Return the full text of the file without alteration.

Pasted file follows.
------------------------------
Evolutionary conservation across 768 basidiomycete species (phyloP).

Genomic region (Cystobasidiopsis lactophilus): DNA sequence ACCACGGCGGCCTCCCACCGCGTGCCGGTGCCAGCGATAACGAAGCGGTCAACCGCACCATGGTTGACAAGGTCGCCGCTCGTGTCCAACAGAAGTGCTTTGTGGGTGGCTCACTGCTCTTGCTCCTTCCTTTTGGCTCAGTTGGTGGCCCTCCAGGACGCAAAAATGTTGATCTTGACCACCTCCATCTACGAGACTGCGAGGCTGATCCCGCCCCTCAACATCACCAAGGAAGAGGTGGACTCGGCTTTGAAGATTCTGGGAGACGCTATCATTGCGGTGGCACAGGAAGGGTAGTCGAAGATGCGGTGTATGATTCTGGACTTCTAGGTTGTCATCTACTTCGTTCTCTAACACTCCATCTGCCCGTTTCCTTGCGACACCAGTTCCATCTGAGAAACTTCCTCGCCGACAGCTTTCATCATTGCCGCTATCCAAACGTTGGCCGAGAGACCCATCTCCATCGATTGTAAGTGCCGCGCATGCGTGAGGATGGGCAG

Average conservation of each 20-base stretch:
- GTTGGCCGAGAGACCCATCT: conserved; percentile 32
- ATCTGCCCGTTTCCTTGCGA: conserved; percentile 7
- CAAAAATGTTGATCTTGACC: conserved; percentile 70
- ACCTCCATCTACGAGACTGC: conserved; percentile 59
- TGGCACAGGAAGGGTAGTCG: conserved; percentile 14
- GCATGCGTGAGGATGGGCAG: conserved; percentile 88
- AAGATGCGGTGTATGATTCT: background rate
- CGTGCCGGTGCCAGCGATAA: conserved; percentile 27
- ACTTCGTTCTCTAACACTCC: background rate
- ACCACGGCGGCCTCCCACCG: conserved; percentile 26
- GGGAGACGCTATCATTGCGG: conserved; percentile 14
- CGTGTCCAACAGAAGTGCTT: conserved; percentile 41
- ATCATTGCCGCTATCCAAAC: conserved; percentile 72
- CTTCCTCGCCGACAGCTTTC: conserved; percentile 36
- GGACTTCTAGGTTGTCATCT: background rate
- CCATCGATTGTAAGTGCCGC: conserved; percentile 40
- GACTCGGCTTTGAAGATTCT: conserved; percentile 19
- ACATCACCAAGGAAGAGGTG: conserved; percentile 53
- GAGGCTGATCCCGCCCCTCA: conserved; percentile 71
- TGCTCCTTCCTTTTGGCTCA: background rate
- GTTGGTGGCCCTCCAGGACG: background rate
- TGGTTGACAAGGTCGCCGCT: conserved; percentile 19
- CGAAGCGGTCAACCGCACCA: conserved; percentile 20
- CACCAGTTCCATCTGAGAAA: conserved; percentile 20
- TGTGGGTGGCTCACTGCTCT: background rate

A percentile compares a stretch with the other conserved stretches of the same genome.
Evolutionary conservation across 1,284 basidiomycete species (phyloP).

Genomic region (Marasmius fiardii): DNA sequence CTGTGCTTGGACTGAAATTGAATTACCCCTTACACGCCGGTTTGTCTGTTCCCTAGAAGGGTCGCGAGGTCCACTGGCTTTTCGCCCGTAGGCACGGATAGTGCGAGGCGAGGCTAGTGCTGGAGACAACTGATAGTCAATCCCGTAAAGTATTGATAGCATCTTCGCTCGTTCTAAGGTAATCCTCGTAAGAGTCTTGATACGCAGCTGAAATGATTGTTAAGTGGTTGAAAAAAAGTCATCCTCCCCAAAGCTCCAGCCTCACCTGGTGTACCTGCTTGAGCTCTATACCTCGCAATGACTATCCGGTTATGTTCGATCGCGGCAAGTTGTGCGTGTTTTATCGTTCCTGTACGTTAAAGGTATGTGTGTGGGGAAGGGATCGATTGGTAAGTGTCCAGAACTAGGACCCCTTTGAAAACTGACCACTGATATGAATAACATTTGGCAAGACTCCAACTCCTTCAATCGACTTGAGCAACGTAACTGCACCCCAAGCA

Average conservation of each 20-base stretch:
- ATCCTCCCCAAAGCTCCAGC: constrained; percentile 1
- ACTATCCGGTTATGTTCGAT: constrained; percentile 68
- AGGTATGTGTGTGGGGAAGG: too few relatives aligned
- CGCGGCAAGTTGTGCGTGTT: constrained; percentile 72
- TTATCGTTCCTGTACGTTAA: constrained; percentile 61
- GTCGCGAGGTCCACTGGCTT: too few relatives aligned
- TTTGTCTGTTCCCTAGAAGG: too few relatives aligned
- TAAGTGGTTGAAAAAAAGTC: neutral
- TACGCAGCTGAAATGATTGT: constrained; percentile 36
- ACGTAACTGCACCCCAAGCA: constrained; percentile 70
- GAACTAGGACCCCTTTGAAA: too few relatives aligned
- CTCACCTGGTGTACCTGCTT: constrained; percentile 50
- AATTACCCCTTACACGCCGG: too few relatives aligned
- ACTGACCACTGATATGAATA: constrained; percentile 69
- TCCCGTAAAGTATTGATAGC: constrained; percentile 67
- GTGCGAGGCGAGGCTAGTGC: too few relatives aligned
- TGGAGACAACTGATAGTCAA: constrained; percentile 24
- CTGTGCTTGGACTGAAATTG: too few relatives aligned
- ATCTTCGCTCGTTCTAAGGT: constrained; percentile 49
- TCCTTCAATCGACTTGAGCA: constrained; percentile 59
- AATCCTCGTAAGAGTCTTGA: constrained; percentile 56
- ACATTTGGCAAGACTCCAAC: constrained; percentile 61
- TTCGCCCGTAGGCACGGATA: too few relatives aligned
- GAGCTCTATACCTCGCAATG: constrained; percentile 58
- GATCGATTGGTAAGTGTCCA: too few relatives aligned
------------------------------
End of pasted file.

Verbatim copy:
Evolutionary conservation across 768 basidiomycete species (phyloP).

Genomic region (Cystobasidiopsis lactophilus): DNA sequence ACCACGGCGGCCTCCCACCGCGTGCCGGTGCCAGCGATAACGAAGCGGTCAACCGCACCATGGTTGACAAGGTCGCCGCTCGTGTCCAACAGAAGTGCTTTGTGGGTGGCTCACTGCTCTTGCTCCTTCCTTTTGGCTCAGTTGGTGGCCCTCCAGGACGCAAAAATGTTGATCTTGACCACCTCCATCTACGAGACTGCGAGGCTGATCCCGCCCCTCAACATCACCAAGGAAGAGGTGGACTCGGCTTTGAAGATTCTGGGAGACGCTATCATTGCGGTGGCACAGGAAGGGTAGTCGAAGATGCGGTGTATGATTCTGGACTTCTAGGTTGTCATCTACTTCGTTCTCTAACACTCCATCTGCCCGTTTCCTTGCGACACCAGTTCCATCTGAGAAACTTCCTCGCCGACAGCTTTCATCATTGCCGCTATCCAAACGTTGGCCGAGAGACCCATCTCCATCGATTGTAAGTGCCGCGCATGCGTGAGGATGGGCAG

Average conservation of each 20-base stretch:
- GTTGGCCGAGAGACCCATCT: conserved; percentile 32
- ATCTGCCCGTTTCCTTGCGA: conserved; percentile 7
- CAAAAATGTTGATCTTGACC: conserved; percentile 70
- ACCTCCATCTACGAGACTGC: conserved; percentile 59
- TGGCACAGGAAGGGTAGTCG: conserved; percentile 14
- GCATGCGTGAGGATGGGCAG: conserved; percentile 88
- AAGATGCGGTGTATGATTCT: background rate
- CGTGCCGGTGCCAGCGATAA: conserved; percentile 27
- ACTTCGTTCTCTAACACTCC: background rate
- ACCACGGCGGCCTCCCACCG: conserved; percentile 26
- GGGAGACGCTATCATTGCGG: conserved; percentile 14
- CGTGTCCAACAGAAGTGCTT: conserved; percentile 41
- ATCATTGCCGCTATCCAAAC: conserved; percentile 72
- CTTCCTCGCCGACAGCTTTC: conserved; percentile 36
- GGACTTCTAGGTTGTCATCT: background rate
- CCATCGATTGTAAGTGCCGC: conserved; percentile 40
- GACTCGGCTTTGAAGATTCT: conserved; percentile 19
- ACATCACCAAGGAAGAGGTG: conserved; percentile 53
- GAGGCTGATCCCGCCCCTCA: conserved; percentile 71
- TGCTCCTTCCTTTTGGCTCA: background rate
- GTTGGTGGCCCTCCAGGACG: background rate
- TGGTTGACAAGGTCGCCGCT: conserved; percentile 19
- CGAAGCGGTCAACCGCACCA: conserved; percentile 20
- CACCAGTTCCATCTGAGAAA: conserved; percentile 20
- TGTGGGTGGCTCACTGCTCT: background rate

A percentile compares a stretch with the other conserved stretches of the same genome.
Evolutionary conservation across 1,284 basidiomycete species (phyloP).

Genomic region (Marasmius fiardii): DNA sequence CTGTGCTTGGACTGAAATTGAATTACCCCTTACACGCCGGTTTGTCTGTTCCCTAGAAGGGTCGCGAGGTCCACTGGCTTTTCGCCCGTAGGCACGGATAGTGCGAGGCGAGGCTAGTGCTGGAGACAACTGATAGTCAATCCCGTAAAGTATTGATAGCATCTTCGCTCGTTCTAAGGTAATCCTCGTAAGAGTCTTGATACGCAGCTGAAATGATTGTTAAGTGGTTGAAAAAAAGTCATCCTCCCCAAAGCTCCAGCCTCACCTGGTGTACCTGCTTGAGCTCTATACCTCGCAATGACTATCCGGTTATGTTCGATCGCGGCAAGTTGTGCGTGTTTTATCGTTCCTGTACGTTAAAGGTATGTGTGTGGGGAAGGGATCGATTGGTAAGTGTCCAGAACTAGGACCCCTTTGAAAACTGACCACTGATATGAATAACATTTGGCAAGACTCCAACTCCTTCAATCGACTTGAGCAACGTAACTGCACCCCAAGCA

Average conservation of each 20-base stretch:
- ATCCTCCCCAAAGCTCCAGC: constrained; percentile 1
- ACTATCCGGTTATGTTCGAT: constrained; percentile 68
- AGGTATGTGTGTGGGGAAGG: too few relatives aligned
- CGCGGCAAGTTGTGCGTGTT: constrained; percentile 72
- TTATCGTTCCTGTACGTTAA: constrained; percentile 61
- GTCGCGAGGTCCACTGGCTT: too few relatives aligned
- TTTGTCTGTTCCCTAGAAGG: too few relatives aligned
- TAAGTGGTTGAAAAAAAGTC: neutral
- TACGCAGCTGAAATGATTGT: constrained; percentile 36
- ACGTAACTGCACCCCAAGCA: constrained; percentile 70
- GAACTAGGACCCCTTTGAAA: too few relatives aligned
- CTCACCTGGTGTACCTGCTT: constrained; percentile 50
- AATTACCCCTTACACGCCGG: too few relatives aligned
- ACTGACCACTGATATGAATA: constrained; percentile 69
- TCCCGTAAAGTATTGATAGC: constrained; percentile 67
- GTGCGAGGCGAGGCTAGTGC: too few relatives aligned
- TGGAGACAACTGATAGTCAA: constrained; percentile 24
- CTGTGCTTGGACTGAAATTG: too few relatives aligned
- ATCTTCGCTCGTTCTAAGGT: constrained; percentile 49
- TCCTTCAATCGACTTGAGCA: constrained; percentile 59
- AATCCTCGTAAGAGTCTTGA: constrained; percentile 56
- ACATTTGGCAAGACTCCAAC: constrained; percentile 61
- TTCGCCCGTAGGCACGGATA: too few relatives aligned
- GAGCTCTATACCTCGCAATG: constrained; percentile 58
- GATCGATTGGTAAGTGTCCA: too few relatives aligned